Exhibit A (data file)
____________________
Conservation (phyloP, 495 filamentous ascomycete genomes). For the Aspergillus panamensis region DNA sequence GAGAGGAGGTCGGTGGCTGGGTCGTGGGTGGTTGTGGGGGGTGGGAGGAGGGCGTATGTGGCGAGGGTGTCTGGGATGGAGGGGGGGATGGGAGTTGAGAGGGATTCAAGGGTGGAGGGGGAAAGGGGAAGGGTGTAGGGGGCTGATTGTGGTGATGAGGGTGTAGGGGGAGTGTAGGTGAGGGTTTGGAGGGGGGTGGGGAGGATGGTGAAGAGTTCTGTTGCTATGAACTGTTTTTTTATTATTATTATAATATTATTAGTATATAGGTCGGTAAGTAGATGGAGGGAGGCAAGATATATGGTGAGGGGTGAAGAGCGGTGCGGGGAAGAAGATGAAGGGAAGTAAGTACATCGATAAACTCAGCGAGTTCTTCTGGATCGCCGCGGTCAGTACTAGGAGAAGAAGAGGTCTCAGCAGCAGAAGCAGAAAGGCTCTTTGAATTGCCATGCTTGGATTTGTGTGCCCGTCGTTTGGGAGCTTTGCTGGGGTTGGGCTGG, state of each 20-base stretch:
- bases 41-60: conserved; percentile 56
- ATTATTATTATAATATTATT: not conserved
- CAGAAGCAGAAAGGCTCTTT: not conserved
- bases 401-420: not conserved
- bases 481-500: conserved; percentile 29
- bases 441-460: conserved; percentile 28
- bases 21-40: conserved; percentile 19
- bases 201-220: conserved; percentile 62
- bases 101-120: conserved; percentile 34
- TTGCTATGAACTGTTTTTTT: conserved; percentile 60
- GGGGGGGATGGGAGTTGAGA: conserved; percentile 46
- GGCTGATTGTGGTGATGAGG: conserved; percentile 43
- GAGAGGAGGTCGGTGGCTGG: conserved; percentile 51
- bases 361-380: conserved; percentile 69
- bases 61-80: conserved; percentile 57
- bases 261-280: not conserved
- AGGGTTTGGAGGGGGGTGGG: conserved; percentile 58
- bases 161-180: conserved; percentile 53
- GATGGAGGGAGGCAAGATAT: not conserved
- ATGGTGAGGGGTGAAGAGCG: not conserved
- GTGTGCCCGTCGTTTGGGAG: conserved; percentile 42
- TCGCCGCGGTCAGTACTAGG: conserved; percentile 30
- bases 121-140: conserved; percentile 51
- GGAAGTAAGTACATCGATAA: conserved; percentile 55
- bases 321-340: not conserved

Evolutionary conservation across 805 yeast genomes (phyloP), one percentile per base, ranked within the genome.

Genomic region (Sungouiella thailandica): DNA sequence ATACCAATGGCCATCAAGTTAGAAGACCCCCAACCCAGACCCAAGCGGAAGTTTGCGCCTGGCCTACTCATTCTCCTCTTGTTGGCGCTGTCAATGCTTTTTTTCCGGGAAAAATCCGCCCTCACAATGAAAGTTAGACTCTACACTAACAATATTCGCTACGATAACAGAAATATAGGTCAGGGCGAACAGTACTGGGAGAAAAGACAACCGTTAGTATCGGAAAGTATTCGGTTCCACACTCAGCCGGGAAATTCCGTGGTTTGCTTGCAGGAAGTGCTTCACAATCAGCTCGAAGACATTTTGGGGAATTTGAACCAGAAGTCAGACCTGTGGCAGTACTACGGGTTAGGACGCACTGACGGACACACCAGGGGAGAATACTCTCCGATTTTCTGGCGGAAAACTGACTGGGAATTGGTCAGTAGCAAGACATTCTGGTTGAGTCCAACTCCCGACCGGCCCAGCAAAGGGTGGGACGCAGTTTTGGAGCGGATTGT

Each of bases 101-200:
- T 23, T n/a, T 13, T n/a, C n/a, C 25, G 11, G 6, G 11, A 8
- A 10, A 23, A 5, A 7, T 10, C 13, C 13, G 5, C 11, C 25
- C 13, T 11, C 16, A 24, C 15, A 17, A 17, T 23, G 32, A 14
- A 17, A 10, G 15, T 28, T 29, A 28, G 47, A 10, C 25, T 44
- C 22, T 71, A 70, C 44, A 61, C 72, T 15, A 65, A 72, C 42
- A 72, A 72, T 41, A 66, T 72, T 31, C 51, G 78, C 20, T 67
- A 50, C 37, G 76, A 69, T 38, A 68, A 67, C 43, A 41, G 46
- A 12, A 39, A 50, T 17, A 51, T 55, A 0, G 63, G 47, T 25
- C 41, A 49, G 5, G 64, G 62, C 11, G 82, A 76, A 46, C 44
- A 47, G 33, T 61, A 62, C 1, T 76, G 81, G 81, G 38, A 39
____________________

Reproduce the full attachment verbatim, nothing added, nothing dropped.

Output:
Conservation (phyloP, 495 filamentous ascomycete genomes). For the Aspergillus panamensis region DNA sequence GAGAGGAGGTCGGTGGCTGGGTCGTGGGTGGTTGTGGGGGGTGGGAGGAGGGCGTATGTGGCGAGGGTGTCTGGGATGGAGGGGGGGATGGGAGTTGAGAGGGATTCAAGGGTGGAGGGGGAAAGGGGAAGGGTGTAGGGGGCTGATTGTGGTGATGAGGGTGTAGGGGGAGTGTAGGTGAGGGTTTGGAGGGGGGTGGGGAGGATGGTGAAGAGTTCTGTTGCTATGAACTGTTTTTTTATTATTATTATAATATTATTAGTATATAGGTCGGTAAGTAGATGGAGGGAGGCAAGATATATGGTGAGGGGTGAAGAGCGGTGCGGGGAAGAAGATGAAGGGAAGTAAGTACATCGATAAACTCAGCGAGTTCTTCTGGATCGCCGCGGTCAGTACTAGGAGAAGAAGAGGTCTCAGCAGCAGAAGCAGAAAGGCTCTTTGAATTGCCATGCTTGGATTTGTGTGCCCGTCGTTTGGGAGCTTTGCTGGGGTTGGGCTGG, state of each 20-base stretch:
- bases 41-60: conserved; percentile 56
- ATTATTATTATAATATTATT: not conserved
- CAGAAGCAGAAAGGCTCTTT: not conserved
- bases 401-420: not conserved
- bases 481-500: conserved; percentile 29
- bases 441-460: conserved; percentile 28
- bases 21-40: conserved; percentile 19
- bases 201-220: conserved; percentile 62
- bases 101-120: conserved; percentile 34
- TTGCTATGAACTGTTTTTTT: conserved; percentile 60
- GGGGGGGATGGGAGTTGAGA: conserved; percentile 46
- GGCTGATTGTGGTGATGAGG: conserved; percentile 43
- GAGAGGAGGTCGGTGGCTGG: conserved; percentile 51
- bases 361-380: conserved; percentile 69
- bases 61-80: conserved; percentile 57
- bases 261-280: not conserved
- AGGGTTTGGAGGGGGGTGGG: conserved; percentile 58
- bases 161-180: conserved; percentile 53
- GATGGAGGGAGGCAAGATAT: not conserved
- ATGGTGAGGGGTGAAGAGCG: not conserved
- GTGTGCCCGTCGTTTGGGAG: conserved; percentile 42
- TCGCCGCGGTCAGTACTAGG: conserved; percentile 30
- bases 121-140: conserved; percentile 51
- GGAAGTAAGTACATCGATAA: conserved; percentile 55
- bases 321-340: not conserved

Evolutionary conservation across 805 yeast genomes (phyloP), one percentile per base, ranked within the genome.

Genomic region (Sungouiella thailandica): DNA sequence ATACCAATGGCCATCAAGTTAGAAGACCCCCAACCCAGACCCAAGCGGAAGTTTGCGCCTGGCCTACTCATTCTCCTCTTGTTGGCGCTGTCAATGCTTTTTTTCCGGGAAAAATCCGCCCTCACAATGAAAGTTAGACTCTACACTAACAATATTCGCTACGATAACAGAAATATAGGTCAGGGCGAACAGTACTGGGAGAAAAGACAACCGTTAGTATCGGAAAGTATTCGGTTCCACACTCAGCCGGGAAATTCCGTGGTTTGCTTGCAGGAAGTGCTTCACAATCAGCTCGAAGACATTTTGGGGAATTTGAACCAGAAGTCAGACCTGTGGCAGTACTACGGGTTAGGACGCACTGACGGACACACCAGGGGAGAATACTCTCCGATTTTCTGGCGGAAAACTGACTGGGAATTGGTCAGTAGCAAGACATTCTGGTTGAGTCCAACTCCCGACCGGCCCAGCAAAGGGTGGGACGCAGTTTTGGAGCGGATTGT

Each of bases 101-200:
- T 23, T n/a, T 13, T n/a, C n/a, C 25, G 11, G 6, G 11, A 8
- A 10, A 23, A 5, A 7, T 10, C 13, C 13, G 5, C 11, C 25
- C 13, T 11, C 16, A 24, C 15, A 17, A 17, T 23, G 32, A 14
- A 17, A 10, G 15, T 28, T 29, A 28, G 47, A 10, C 25, T 44
- C 22, T 71, A 70, C 44, A 61, C 72, T 15, A 65, A 72, C 42
- A 72, A 72, T 41, A 66, T 72, T 31, C 51, G 78, C 20, T 67
- A 50, C 37, G 76, A 69, T 38, A 68, A 67, C 43, A 41, G 46
- A 12, A 39, A 50, T 17, A 51, T 55, A 0, G 63, G 47, T 25
- C 41, A 49, G 5, G 64, G 62, C 11, G 82, A 76, A 46, C 44
- A 47, G 33, T 61, A 62, C 1, T 76, G 81, G 81, G 38, A 39